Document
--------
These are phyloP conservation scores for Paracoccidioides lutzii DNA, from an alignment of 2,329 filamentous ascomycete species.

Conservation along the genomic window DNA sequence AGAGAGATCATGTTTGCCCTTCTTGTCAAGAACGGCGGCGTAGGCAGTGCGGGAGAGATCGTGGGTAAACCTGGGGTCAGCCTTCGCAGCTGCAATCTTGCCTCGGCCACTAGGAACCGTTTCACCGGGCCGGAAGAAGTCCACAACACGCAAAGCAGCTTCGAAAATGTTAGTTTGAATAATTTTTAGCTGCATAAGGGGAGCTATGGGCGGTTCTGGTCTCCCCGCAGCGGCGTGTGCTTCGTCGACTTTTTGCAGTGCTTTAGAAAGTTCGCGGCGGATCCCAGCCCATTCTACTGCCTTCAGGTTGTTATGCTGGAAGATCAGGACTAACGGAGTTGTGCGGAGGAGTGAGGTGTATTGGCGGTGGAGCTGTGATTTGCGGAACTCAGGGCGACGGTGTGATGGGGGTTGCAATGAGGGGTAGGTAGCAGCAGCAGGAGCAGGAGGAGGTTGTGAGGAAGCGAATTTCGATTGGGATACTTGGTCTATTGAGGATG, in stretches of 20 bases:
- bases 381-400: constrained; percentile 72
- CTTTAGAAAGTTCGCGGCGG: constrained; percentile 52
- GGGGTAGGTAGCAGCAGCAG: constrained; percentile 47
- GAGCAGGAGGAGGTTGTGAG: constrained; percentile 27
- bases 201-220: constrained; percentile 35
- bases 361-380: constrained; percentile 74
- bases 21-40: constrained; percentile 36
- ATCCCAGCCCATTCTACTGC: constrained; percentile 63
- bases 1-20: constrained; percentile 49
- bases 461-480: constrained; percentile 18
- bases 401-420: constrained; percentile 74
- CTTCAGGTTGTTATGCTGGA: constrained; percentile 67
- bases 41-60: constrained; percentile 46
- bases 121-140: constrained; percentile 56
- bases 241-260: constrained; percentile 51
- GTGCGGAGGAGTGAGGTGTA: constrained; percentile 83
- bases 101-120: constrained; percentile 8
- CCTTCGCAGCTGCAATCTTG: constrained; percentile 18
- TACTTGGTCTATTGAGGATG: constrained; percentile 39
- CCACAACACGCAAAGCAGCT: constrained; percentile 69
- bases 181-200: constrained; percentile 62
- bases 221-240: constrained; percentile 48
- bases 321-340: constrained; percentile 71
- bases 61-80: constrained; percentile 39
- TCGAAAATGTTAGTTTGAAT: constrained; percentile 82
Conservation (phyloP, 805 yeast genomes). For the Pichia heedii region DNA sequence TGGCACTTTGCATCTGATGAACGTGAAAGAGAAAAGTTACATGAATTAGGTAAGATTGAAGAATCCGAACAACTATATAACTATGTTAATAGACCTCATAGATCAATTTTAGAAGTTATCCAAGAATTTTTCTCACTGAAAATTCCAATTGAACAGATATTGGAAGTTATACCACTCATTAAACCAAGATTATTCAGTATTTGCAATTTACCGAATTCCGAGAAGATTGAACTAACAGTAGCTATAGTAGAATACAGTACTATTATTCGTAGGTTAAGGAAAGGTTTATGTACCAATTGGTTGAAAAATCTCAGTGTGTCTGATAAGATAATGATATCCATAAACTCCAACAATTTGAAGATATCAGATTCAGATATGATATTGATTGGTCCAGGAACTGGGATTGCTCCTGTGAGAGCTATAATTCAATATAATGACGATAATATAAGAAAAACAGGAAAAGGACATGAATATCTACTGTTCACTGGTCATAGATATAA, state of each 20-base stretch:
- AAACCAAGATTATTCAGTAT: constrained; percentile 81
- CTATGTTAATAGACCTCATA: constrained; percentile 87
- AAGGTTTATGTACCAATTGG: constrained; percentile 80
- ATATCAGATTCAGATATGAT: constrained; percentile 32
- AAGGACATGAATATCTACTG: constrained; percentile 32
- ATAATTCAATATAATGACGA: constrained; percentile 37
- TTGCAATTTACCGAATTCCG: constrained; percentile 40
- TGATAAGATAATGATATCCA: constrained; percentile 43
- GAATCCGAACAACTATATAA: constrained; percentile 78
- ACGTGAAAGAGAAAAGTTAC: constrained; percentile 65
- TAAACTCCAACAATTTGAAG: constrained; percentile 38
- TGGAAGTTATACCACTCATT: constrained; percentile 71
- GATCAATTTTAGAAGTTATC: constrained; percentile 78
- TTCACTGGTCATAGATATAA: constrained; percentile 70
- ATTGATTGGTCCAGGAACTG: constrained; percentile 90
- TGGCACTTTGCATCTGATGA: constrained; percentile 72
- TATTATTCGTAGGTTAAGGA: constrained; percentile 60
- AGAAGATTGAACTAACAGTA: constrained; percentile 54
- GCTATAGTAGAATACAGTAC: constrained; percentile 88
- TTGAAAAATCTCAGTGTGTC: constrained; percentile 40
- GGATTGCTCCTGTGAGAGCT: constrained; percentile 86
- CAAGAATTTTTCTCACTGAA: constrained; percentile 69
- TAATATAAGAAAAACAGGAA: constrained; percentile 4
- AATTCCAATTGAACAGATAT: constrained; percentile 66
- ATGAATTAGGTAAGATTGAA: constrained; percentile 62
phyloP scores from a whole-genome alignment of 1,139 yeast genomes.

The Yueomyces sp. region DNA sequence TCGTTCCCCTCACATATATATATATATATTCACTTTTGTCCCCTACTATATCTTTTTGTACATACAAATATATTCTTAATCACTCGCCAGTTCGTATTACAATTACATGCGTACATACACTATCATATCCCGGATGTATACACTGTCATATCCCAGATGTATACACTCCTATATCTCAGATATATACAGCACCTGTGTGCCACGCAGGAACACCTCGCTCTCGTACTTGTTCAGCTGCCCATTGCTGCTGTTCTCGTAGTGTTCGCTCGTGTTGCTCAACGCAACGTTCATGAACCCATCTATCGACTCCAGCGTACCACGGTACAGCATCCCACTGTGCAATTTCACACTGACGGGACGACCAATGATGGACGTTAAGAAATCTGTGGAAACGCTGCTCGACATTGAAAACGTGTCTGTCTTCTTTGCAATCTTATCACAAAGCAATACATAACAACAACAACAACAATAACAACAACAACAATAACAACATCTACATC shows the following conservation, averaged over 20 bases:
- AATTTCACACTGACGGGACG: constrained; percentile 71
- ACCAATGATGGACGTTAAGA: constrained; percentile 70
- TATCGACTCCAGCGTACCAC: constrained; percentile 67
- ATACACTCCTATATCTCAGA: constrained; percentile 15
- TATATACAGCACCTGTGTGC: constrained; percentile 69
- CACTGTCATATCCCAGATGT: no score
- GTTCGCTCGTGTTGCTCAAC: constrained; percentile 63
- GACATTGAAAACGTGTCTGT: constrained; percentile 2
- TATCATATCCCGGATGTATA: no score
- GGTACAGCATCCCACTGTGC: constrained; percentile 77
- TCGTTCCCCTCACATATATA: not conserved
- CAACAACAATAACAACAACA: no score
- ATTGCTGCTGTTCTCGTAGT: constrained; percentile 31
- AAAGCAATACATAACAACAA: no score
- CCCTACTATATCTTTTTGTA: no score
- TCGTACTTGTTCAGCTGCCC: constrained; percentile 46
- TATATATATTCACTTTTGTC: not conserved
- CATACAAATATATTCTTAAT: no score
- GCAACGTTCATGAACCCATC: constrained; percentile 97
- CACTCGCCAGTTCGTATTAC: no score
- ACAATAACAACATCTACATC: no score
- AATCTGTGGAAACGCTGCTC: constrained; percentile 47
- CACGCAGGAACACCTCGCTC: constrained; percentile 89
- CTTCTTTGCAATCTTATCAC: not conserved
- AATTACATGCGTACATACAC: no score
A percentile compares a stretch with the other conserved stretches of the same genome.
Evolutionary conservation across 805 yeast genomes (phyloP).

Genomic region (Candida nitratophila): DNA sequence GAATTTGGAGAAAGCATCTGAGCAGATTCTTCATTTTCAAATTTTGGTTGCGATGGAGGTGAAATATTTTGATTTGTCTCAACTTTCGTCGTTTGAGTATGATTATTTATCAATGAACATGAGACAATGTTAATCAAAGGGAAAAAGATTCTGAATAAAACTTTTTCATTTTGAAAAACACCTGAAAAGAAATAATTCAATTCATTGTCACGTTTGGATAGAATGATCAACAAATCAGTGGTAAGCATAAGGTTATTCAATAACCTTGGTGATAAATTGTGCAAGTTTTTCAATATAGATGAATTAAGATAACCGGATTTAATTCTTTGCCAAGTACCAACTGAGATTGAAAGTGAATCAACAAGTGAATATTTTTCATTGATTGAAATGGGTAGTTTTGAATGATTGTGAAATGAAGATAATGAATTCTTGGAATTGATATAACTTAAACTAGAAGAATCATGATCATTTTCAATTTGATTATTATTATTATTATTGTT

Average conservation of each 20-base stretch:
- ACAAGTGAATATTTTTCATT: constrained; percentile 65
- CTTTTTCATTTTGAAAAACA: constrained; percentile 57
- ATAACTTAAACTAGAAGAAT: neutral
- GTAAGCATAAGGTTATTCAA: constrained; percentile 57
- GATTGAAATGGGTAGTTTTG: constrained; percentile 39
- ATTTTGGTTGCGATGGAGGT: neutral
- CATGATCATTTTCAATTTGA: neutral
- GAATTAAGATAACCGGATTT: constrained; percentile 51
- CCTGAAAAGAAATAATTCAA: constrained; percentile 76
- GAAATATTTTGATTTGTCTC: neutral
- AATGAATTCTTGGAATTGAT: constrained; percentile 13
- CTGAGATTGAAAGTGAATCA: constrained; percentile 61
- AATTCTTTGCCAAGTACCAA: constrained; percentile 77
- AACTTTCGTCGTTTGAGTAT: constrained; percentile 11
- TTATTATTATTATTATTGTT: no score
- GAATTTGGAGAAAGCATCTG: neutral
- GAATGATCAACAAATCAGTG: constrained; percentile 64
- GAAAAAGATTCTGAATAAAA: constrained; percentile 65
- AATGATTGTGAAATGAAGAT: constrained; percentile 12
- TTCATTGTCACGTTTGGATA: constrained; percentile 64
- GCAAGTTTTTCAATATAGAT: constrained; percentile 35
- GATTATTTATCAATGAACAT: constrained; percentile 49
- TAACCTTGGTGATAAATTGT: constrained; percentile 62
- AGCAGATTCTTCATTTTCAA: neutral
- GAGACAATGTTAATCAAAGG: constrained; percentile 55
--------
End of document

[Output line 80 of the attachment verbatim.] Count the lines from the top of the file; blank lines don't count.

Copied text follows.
- AATTACATGCGTACATACAC: no score